Students should treat the research project as a preliminary exercise in writing their capstone project in senior year. You will follow the same steps: prepare an annotated bibliography, a polished draft, and a final draft that reflects the comments of the instructor on the earlier draft. Students are encouraged to seriously consider using their ethics paper as a background for their capstone project.
1. Annotated Bibliography
a. Students MUST do outside research for their project: they must have at least three scholarly – NON Website – sources that address the MORAL issues and debates of their topic from a philosophical perspective. That is, three philosophical sources on top of what we discuss in class and on top of the factual sources the student will use for the paper. Encyclopedias and dictionaries DO NOT count as sources, but should be used as background information and for reference material.
b. Students will read these sources.
c. They will then prepare a bibliography that lists the author, source, date etc. of the material.
d. They will then annotate the material using the annotated bibliography cards available on Moodle. Annotations include:
i. Summary of the source, that pays particular attention to the CONCLUSION of and REASONS for the conclusion of the author.
ii. An analysis of the source: is it trustworthy, does it have any bias? Does the student agree or disagree with the source? Why or why not?
iii. A discussion of how the source will be used in your paper. (In other words, you should be writing the paper as you annotate the source!)
iv. At least 1/2 page single space for each source.
e. Annotated Bibliographies will include
i. The Bibliography
ii. The Annotations
iii. A Thesis Statement
iv. An outline of the paper.
f. Properly prepared annotated bibliographies are, in fact, rough drafts of the research paper broken into the different sources materials.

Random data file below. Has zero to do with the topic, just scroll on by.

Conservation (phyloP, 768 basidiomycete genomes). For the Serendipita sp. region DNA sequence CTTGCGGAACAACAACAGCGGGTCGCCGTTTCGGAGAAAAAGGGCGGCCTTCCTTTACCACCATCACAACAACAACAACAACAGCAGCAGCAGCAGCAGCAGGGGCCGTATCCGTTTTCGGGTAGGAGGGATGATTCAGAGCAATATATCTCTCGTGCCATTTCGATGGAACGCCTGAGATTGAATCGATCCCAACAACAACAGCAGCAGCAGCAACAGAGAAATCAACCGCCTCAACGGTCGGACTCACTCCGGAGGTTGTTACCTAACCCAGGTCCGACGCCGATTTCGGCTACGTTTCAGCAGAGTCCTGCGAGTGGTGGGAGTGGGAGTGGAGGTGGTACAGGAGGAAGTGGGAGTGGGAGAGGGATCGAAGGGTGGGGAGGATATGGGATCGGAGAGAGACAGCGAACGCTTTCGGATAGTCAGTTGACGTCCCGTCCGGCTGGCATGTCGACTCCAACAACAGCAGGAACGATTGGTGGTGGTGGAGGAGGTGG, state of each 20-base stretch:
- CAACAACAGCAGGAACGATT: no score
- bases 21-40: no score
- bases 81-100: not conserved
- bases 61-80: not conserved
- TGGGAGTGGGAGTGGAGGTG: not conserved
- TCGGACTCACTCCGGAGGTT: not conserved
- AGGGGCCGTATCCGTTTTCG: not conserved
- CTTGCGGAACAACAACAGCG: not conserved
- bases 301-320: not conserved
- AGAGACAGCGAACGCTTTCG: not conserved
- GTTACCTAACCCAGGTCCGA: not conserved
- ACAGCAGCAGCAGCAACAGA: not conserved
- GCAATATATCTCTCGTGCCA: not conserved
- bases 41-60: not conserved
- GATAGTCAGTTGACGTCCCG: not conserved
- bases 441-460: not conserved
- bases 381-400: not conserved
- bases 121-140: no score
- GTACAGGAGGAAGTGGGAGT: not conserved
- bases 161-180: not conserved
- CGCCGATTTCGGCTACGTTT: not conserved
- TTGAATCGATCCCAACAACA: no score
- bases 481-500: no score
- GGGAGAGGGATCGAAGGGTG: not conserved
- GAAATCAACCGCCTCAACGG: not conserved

a. Students will select their topic and position on the topic from a drawing. NB: the position is for the debate only. The student may take any position s/he chooses for his/her paper.
b. Debates will occur toward the end of the semester.
c. Your research paper is preparation for your presentation.
d. Debates involve the following format
i. Five Minute Opening Statement from each side.
ii. Two minute rebuttal from each side
iii. Five minute question and response from each side.
iv. 10 minutes of questions from the rest of the class and other attendees.
e. Debates will be graded for
iv. Strength and Passion for Argument
3. Research Paper
a. Students will write a seven – ten (7 – 10) page research paper on their topic.
b. All research papers are argumentative papers. That means the student MUST take a stand on the moral issue and defend it in the paper. Papers that do not have a clear thesis statement in the introduction will receive 50 points (out of 200) on the paper.
i. This does not mean the paper is a rant or just the student’s opinion. The student must develop a well-argued position using appropriate philosophical argumentation and recourses, supported by established facts. Keith Oberman or Bill O’Reilly type hyperbole will not be tolerated.
c. Students will submit at least a seven (7) page POLISHED draft of the paper for comments. This draft is worth 20% of your final grade – make sure it is well done.
d. Students will then rewrite their paper cognizant of the comments by the professor. Papers that do not make substantive changes based on the comments from the professor will do poorly on their papers.
e. Papers will be graded for
M 10: Syllabus/Introduction
Moral Reasoning 1- 30
W 12: Moral Reasoning 1- 30
F 14: Moral Reasoning 30-48
M 17: Moral Reasoning 48 - 71
W 19: Moral Reasoning 71 - 93
F 21: Moral Reasoning 93 - 117
M 24: Nichomachean Ethics Bk 1
W 26: Nichomachean Ethics Bk 2
F 28: Nichomachean Ethics Bk 3-6
Group Case Study 1 Due
M 31: Nichomachean Ethics Bk 7
W 2: Nichomachean Ethics Bk 8-9
F 4: Nichomachean Ethics Bk 10
M 7: Kant: Deontology
W 9: Kant: Deontology
F 11: Kant: Deontology
M 14: Bentham & Mill: Utilitarianism
W 16: Mill: Utilitarianism
F 18: Mill: Utilitarianism
M 21: Nietzsche’s Critique of Ethics
W 23: Nietzsche’s Critique of Ethics
F 25: Nietzsche’s Critique of Ethics
Group Case Study 2 Due
M 28: Contemporary Emotivism (reread Moral Reasoning 26 – 28)
W 2: Contemporary Intuitionism
F 4: Moral Motivation and Contemporary Ethics
M 7: Annotated Bibliographies
Due by Noon
W 9: Ash Wednesday: No Classes
F 11: Midterm Exam
M 14: -- F 18: Spring Break
M 21: Dependent Rational Animals 1-29
W 23: DRA 29—63
F 25: DRA 63 - 99
M 28: DRA 99 - 129
W 30: DRA 129 - 147
F 1: DRA: 147 - 167
M 4: First Polished Drafts of Research Papers Due by Noon
No Class: Practice Debates
W 6: Debate 1:
F 8: Debate 2:
M 11: Debate 3:
W 13: Debate 4:
F 15: Formation Symposium: No Classes
M 18: Debate 5:
W 20: -- M 25: Easter Break
W 27: Debate 6:
F 29: Debate 7:
M 2: Debate 8:
SATURDAY May 7: Graduation